To explore the signaling mechanisms involved in the EMT of HCC cells after insufficient RFA, we tested Akt and ERK1/2 signaling pathways. SMMC7721-H showed significantly increased expression of p-Akt and p-ERK1/2 compared with SMMC7721 (Figure 3A). Furthermore, an up-regulation of the transcription factor snail was also detected in SMMC7721-H (Figure 3A). PI3K/Akt inhibitor LY294002, or ERK1/2 inhibitor PD98059 significantly suppressed the expression of p-Akt or p-ERK1/2 in SMMC7721 and SMMC7721-H cells respectively, also inhibited the expression of N-cadherin and snail, and increased the expression of E-cadherin (Figure 3B). LY294002 or PD98059 also suppressed the migratory and invasive ability of SMMC7721 and SMMC7721-H (Figure 3C and D). The significant difference of migratory and invasive ability of SMMC7721 and SMMC7721-H cells was also eliminated after LY294002 or PD98059 was used (Figure 3C and D). Similar results were also found in Huh7 and Huh7-H cells (Additional file1).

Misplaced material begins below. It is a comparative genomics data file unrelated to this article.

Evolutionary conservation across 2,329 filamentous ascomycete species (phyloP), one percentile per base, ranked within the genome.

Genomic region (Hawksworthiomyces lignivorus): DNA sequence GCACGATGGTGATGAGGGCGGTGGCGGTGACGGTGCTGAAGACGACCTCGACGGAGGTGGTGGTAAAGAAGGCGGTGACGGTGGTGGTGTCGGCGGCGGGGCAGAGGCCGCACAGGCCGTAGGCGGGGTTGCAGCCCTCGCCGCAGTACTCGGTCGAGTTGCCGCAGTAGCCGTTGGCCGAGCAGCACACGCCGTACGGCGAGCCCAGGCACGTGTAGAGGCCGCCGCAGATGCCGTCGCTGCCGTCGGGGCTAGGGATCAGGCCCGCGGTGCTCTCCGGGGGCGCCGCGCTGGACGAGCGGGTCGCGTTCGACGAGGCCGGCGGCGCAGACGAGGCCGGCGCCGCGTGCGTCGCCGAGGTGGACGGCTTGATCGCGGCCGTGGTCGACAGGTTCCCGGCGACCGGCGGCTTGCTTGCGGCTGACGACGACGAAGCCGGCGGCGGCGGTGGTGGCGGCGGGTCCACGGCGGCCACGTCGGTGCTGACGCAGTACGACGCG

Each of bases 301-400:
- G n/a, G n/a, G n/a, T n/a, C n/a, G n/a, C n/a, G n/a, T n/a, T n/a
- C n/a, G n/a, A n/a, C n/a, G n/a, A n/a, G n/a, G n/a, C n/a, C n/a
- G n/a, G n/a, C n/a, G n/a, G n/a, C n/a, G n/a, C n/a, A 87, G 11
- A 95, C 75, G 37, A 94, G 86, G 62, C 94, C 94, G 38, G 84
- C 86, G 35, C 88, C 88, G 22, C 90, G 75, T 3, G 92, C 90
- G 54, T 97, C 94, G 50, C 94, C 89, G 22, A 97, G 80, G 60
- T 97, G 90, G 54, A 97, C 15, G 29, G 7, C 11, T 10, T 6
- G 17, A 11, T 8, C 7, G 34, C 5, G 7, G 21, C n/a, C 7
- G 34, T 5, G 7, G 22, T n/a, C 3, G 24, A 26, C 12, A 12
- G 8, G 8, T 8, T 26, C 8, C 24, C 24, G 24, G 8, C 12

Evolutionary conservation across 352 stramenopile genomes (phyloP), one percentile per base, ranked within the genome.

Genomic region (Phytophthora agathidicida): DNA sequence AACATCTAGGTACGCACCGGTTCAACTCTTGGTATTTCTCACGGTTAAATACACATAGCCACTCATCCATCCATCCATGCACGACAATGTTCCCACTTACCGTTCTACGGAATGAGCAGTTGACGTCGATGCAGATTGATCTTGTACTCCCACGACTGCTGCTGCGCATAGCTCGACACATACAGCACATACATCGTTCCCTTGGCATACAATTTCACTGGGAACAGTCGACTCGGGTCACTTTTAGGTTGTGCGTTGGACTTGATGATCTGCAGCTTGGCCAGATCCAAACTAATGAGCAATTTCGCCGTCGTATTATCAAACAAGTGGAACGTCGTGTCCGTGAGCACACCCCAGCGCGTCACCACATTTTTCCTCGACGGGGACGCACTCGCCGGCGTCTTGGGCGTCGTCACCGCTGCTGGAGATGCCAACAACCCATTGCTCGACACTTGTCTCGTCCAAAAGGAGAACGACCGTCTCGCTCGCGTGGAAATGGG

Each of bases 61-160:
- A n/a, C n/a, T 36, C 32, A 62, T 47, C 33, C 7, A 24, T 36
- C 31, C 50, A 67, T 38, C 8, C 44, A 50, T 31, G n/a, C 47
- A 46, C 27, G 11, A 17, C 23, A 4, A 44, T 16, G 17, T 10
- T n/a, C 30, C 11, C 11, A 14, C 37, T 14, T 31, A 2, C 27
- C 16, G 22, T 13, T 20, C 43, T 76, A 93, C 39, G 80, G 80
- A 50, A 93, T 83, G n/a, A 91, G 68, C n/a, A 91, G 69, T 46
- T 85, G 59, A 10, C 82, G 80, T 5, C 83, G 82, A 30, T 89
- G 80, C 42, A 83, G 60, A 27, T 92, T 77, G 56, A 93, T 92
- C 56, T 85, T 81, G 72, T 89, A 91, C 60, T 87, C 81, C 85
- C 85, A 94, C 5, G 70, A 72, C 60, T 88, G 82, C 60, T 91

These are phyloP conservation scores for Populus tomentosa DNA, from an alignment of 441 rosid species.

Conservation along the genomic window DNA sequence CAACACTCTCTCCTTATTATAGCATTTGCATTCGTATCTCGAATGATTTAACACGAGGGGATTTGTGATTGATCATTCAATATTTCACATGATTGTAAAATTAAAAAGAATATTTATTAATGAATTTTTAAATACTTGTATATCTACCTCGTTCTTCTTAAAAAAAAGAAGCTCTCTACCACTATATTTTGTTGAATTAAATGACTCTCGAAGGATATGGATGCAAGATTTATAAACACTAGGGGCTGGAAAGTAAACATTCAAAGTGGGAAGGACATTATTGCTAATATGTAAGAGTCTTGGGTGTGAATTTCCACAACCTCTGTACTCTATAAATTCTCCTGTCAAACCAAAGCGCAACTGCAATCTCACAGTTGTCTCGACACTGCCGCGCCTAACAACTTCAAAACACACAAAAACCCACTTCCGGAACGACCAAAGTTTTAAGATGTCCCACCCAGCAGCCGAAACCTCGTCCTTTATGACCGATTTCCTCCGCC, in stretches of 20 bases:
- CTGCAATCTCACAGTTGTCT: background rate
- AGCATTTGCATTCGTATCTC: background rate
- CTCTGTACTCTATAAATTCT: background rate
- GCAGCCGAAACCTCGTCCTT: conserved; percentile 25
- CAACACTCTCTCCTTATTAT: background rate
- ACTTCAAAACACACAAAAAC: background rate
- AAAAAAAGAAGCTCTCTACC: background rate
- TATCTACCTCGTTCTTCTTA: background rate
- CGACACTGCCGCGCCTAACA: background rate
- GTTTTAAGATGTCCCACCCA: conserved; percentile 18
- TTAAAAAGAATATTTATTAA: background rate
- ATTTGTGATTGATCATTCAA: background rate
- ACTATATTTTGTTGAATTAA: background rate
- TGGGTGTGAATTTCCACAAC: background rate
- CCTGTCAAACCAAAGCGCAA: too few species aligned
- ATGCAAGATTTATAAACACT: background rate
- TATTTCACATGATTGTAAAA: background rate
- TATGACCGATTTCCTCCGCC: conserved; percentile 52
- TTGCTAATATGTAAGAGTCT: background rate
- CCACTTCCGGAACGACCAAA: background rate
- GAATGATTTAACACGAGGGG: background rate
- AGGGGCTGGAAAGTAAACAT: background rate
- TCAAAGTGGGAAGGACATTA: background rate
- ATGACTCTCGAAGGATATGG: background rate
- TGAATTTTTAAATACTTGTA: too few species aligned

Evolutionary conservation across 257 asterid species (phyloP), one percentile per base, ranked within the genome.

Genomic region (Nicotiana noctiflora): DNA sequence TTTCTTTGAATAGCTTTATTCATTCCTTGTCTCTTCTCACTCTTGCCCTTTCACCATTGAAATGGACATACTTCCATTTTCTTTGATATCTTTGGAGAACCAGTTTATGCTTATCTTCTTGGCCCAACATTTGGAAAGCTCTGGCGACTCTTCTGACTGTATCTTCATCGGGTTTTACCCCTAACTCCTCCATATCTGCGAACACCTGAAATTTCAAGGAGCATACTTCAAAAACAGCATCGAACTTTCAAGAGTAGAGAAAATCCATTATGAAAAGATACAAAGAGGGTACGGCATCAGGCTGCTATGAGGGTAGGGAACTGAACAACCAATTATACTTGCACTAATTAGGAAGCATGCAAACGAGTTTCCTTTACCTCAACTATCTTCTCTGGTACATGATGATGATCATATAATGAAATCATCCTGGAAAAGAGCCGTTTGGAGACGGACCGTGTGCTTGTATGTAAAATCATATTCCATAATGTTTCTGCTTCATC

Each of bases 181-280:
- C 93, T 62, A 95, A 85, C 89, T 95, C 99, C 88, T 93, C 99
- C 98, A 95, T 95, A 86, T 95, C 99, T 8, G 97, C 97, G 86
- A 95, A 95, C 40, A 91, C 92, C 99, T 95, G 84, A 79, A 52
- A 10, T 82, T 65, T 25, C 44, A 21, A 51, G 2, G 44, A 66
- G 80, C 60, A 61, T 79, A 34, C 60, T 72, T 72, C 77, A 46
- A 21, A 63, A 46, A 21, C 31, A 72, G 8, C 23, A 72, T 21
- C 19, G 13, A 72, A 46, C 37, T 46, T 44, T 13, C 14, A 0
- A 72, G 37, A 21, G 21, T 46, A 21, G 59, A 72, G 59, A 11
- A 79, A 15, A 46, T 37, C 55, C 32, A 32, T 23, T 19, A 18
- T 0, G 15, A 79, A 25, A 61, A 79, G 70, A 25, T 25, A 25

Insufficient RFA enhanced the growth of HCC cells in vivo
To examine the effects of insufficient RFA on tumor growth in vivo, we evaluated the effect in a SMMC7721 ectopic HCC model. SMMC7721-H cells showed increased tumor volume compared with SMMC7721 cells (1440.8 ± 250.3 mm3 versus 1048.56 ± 227.6 mm3) (Figure 4A). Significant increases of cell proliferation were observed by PCNA in SMMC7721-H tumors. In addition, SMMC7721-H tumors showed decreased expression of E-cadherin and increased expression of N-cadherin, MMP-2 and MMP-9 compared with SMMC7721 tumors (Figure 4B). However, there were no apparent changes in body weight in the mice (Additional file2A).
HCC cells exhibited enhanced metastatic ability in vivo after insufficient RFA
To determine the effects of insufficient RFA on the in vivo metastasis of SMMC7721 cells, a tail vein metastasis assay was used. The extent of the metastatic tumors on the surface of the lung was significantly increased (97.4% increase) in mice receiving SMMC7721-H cells compared with SMMC7721 cells (Figure 5A). The lung tissues were sectioned serially and HE staining also confirmed the results above (Figure 5B and C). However, there were no apparent changes in body weight in the mice (Additional file2B).